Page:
– sandy
    Oct 29, 2022 at 11:18
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    @sandy There's nothing to feel guilty about. You're going to have slow times throughout your entire career. There's a much better outcome for your manager to know you're doing something that can be applied to the job at a later time, versus you sitting there surfing Facebook or annoying the boss because there aren't any assignments for you right now. And, every once in a while, get up and take a five-to-ten minute walk outside the office. It'll do you a lot of good to help with that anxiety.
    – Xavier J
    Oct 29, 2022 at 19:55
  • Yes, I completely agree. I like to make use of any time I have for learning. I think the anxiety comes from being so new to the job and the field, and I work remotely most of the time which can be quite isolating when you’re new and certainly doesn’t help my anxiety. I hope that with time I begin to settle in more
    – sandy
    Oct 29, 2022 at 20:19
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Former PM/Scrum master here (and former English undergrad): be honest! It is the team's job to hear you say that you are working on nothing and get you in the pipeline. If I were working with you, I'd have you pairing up with another engineer on a heavy-lift task or code review first, and as a plan B I'd suggest helping with backlog cleanup and/or documentation. There is always something to work on with dev teams, never be afraid to be honest.

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  • Hi, thank you for your comment. It’s interesting to hear from someone with a similar background to myself. I am finding the transition quite difficult coming from a non technical background but I am doing my best. How was the transition for you? Also I was forthcoming about my situation in standup and no one had any issue with the work I was doing (or lack of work). There isn’t much on our board atm and tickets in the backlog are blocked. It’s just a very slow period for our team as a whole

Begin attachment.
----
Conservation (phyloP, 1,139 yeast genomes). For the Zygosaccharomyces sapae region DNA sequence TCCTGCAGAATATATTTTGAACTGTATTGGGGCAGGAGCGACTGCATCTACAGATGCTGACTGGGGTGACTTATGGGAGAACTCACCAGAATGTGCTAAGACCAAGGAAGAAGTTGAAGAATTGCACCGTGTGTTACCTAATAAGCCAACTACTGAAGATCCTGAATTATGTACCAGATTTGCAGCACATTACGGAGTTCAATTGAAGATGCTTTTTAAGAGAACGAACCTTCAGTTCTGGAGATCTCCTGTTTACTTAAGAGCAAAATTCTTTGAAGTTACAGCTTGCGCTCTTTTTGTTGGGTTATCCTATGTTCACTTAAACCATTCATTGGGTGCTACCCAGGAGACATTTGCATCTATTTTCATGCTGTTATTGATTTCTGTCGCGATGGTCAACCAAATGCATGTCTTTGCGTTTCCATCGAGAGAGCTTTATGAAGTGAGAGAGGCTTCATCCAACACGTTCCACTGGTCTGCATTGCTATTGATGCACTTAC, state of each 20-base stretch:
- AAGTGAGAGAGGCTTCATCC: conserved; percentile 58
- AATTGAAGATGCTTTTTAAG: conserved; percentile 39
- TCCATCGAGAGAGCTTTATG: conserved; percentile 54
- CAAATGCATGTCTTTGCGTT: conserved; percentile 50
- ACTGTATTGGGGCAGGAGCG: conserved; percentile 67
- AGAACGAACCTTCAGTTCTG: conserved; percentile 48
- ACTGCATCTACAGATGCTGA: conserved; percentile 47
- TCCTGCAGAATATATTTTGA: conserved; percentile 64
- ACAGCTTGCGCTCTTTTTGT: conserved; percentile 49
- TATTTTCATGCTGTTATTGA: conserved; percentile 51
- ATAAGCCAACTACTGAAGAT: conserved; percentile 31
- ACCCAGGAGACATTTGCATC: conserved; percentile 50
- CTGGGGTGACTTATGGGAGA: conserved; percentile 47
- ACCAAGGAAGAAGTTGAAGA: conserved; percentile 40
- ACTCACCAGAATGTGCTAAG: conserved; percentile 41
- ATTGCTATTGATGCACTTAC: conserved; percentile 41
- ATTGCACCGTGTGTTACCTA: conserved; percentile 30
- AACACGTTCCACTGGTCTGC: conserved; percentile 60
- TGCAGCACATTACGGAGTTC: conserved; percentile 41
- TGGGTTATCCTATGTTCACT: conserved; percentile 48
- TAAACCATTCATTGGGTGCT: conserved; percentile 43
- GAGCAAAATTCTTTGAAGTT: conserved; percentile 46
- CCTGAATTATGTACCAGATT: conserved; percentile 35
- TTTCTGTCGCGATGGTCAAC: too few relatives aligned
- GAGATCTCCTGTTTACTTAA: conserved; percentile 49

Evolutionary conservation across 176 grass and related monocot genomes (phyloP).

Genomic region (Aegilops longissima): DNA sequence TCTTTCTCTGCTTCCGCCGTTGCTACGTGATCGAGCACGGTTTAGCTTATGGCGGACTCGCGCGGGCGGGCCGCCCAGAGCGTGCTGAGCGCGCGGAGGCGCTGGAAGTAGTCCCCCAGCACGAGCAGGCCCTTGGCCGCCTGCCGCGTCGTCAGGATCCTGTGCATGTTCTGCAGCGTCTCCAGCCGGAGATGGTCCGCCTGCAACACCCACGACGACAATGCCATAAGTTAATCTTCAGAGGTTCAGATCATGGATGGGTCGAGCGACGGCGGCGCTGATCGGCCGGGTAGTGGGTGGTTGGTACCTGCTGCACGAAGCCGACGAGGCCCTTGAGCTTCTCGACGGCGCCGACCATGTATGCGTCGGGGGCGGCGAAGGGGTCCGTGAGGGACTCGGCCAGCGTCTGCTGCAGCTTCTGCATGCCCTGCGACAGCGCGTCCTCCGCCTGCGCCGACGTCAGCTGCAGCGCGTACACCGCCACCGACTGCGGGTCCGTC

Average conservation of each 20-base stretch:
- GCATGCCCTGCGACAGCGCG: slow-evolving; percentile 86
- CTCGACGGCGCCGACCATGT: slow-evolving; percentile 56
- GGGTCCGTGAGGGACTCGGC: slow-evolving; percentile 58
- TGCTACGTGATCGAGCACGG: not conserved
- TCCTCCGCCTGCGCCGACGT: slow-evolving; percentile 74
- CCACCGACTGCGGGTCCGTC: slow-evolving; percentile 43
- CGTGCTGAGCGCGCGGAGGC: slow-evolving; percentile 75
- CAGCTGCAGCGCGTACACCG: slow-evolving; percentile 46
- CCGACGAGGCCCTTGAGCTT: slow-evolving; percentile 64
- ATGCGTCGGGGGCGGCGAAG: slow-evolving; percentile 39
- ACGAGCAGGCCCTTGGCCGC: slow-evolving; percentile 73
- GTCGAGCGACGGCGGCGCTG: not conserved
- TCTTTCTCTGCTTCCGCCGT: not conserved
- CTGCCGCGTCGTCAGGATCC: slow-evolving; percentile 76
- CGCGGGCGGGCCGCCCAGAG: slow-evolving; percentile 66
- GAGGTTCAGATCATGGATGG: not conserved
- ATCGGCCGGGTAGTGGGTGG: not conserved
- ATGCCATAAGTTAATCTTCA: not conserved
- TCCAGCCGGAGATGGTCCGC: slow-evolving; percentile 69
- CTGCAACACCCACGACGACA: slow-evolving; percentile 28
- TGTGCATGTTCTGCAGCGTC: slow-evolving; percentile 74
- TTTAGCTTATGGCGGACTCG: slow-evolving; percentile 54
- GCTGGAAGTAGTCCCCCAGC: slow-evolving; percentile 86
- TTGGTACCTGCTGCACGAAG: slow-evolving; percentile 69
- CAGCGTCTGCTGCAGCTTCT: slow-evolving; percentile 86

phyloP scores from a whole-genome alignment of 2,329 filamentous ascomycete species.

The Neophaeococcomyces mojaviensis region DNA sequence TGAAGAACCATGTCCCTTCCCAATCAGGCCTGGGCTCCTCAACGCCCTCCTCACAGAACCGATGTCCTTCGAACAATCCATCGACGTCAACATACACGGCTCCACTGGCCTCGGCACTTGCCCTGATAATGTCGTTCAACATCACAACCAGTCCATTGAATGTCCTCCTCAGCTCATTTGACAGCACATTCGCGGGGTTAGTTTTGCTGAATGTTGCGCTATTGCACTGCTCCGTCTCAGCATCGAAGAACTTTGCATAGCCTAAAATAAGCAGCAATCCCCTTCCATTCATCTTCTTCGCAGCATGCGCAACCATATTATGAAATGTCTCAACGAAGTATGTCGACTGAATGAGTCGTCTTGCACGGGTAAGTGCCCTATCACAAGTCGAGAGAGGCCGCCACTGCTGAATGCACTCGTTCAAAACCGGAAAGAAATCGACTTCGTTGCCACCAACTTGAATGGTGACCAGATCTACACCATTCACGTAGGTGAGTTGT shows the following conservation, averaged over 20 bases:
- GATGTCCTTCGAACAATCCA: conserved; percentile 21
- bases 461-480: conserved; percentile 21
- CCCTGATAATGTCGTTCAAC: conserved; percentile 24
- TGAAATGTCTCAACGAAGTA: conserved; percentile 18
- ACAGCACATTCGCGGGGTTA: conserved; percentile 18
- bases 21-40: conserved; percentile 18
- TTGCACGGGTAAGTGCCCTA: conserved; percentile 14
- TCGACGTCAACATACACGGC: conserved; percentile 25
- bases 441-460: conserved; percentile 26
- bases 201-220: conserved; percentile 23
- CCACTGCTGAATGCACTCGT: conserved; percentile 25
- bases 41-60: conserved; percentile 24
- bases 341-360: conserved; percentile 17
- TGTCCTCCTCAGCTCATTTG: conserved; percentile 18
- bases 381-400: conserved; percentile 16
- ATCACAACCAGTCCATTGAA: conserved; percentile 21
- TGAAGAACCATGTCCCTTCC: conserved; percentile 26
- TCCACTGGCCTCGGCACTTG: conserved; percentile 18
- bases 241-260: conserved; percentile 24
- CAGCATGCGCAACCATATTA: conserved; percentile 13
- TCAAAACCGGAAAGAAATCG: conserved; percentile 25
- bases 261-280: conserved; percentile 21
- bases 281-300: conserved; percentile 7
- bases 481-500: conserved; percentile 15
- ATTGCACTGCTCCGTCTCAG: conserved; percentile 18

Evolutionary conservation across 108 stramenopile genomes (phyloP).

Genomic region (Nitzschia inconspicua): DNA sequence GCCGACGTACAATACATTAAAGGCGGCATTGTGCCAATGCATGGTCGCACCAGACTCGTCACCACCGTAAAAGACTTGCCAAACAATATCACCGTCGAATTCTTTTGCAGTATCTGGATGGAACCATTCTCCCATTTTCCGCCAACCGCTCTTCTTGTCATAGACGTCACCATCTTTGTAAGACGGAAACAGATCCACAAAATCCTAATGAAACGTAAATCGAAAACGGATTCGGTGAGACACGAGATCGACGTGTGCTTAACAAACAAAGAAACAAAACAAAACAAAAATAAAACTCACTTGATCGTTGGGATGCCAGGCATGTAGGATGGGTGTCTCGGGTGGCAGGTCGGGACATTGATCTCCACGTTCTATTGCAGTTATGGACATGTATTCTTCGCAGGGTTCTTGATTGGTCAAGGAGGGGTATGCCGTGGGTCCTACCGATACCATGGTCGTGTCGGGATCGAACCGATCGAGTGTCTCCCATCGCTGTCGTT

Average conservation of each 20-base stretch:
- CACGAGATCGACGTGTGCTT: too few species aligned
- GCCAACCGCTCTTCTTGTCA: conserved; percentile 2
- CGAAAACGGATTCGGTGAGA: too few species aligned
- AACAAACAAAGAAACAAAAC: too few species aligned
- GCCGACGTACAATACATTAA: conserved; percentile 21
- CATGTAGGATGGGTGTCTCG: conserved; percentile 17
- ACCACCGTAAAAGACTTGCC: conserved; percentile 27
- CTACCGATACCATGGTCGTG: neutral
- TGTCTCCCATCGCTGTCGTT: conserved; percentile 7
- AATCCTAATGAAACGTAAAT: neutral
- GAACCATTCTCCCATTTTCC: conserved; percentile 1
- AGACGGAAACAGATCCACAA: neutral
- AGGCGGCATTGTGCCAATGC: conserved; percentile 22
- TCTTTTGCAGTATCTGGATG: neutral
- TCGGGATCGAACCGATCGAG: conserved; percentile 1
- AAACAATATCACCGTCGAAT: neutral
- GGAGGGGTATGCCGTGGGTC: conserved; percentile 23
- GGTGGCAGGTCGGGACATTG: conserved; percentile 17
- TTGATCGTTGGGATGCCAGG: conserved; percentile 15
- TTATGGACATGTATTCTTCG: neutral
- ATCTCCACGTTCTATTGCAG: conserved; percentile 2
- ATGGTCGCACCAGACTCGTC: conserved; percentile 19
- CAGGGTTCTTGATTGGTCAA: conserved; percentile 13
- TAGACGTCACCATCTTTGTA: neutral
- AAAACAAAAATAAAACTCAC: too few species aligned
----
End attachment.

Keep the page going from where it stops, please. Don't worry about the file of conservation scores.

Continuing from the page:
– sandy
    Oct 29, 2022 at 14:10
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Your job right now is to learn how to do more of your job. You have so much to learn, so that is your task. Libaries, frameworks, languages, and whatever industry-specific stuff your software manipulates.

Ask your team members and especially your manager what would be the most beneficial to learn first. You'll need to learn them all but ask the manager what to learn first. Obviously working on bugs in the codebase is a learning experience, code reviewing other's pull requests is a way to learn...

You're a junior, and that title protects you from heavy responsibility. Work on growing your skills first and foremost.

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I dislike standups too - one technique is to keep a scratchfile listing what you've done or need to do, and update it as the day progresses.

Rule-off or start a new one and copy-forward lines that may be relevant for the next standup.

Example day:

  • Talk with Charlie about cert error
  • do CAB for shutdown of NT server in prod
  • complete hipaa training thing

and the next day,

  • implement Charlie's suggestion on certs,
  • Completed Hipaa, next is the Hippo training. ....

It is very easy to overlook the little things that you do in the day, like a 3 minute password reset it is done and forgotten. As a relatively junior role, training should be on your task list more often than a more senior person.

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    This is a really bad idea. Yes, the minor tasks during the day that you do are important, but they don't correlate to the work the team has committed to delivering. If what you did the other day doesn't line up with what work we're committing to do, I (as a tech lead) would be asking some pretty stern questions about what's going on.
    – Makoto
    Oct 30, 2022 at 21:17
  • @Makoto the point was mostly about making a list, to make standup easier. Not about padding the list with minutiae.
    – Criggie
    Oct 30, 2022 at 21:33
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    @Makoto: an an experienced tech lead, I know not to worry too much if the junior team member is less productive. That's pretty much expected. I do take note it they deviate too much from the (short and long-term) goals, but "stern" questions? I find that suggestions are generally sufficient : "Could you pick up X instead?" You're the tech lead, you're supposed to see the bigger picture, and the typical junior will pick up the hint.
    – MSalters
    Oct 31, 2022 at 10:44
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    @Criggie: Hi, thank you for your response. This tip is very helpful, I have been making note of what I have worked on during the day at the end of my working day, which I find useful to refer to the following day ahead of standup. However, atm I am finding that my list of what I have worked on is so short I barely have anything to report in standup!
    – sandy
    Oct 31, 2022 at 15:09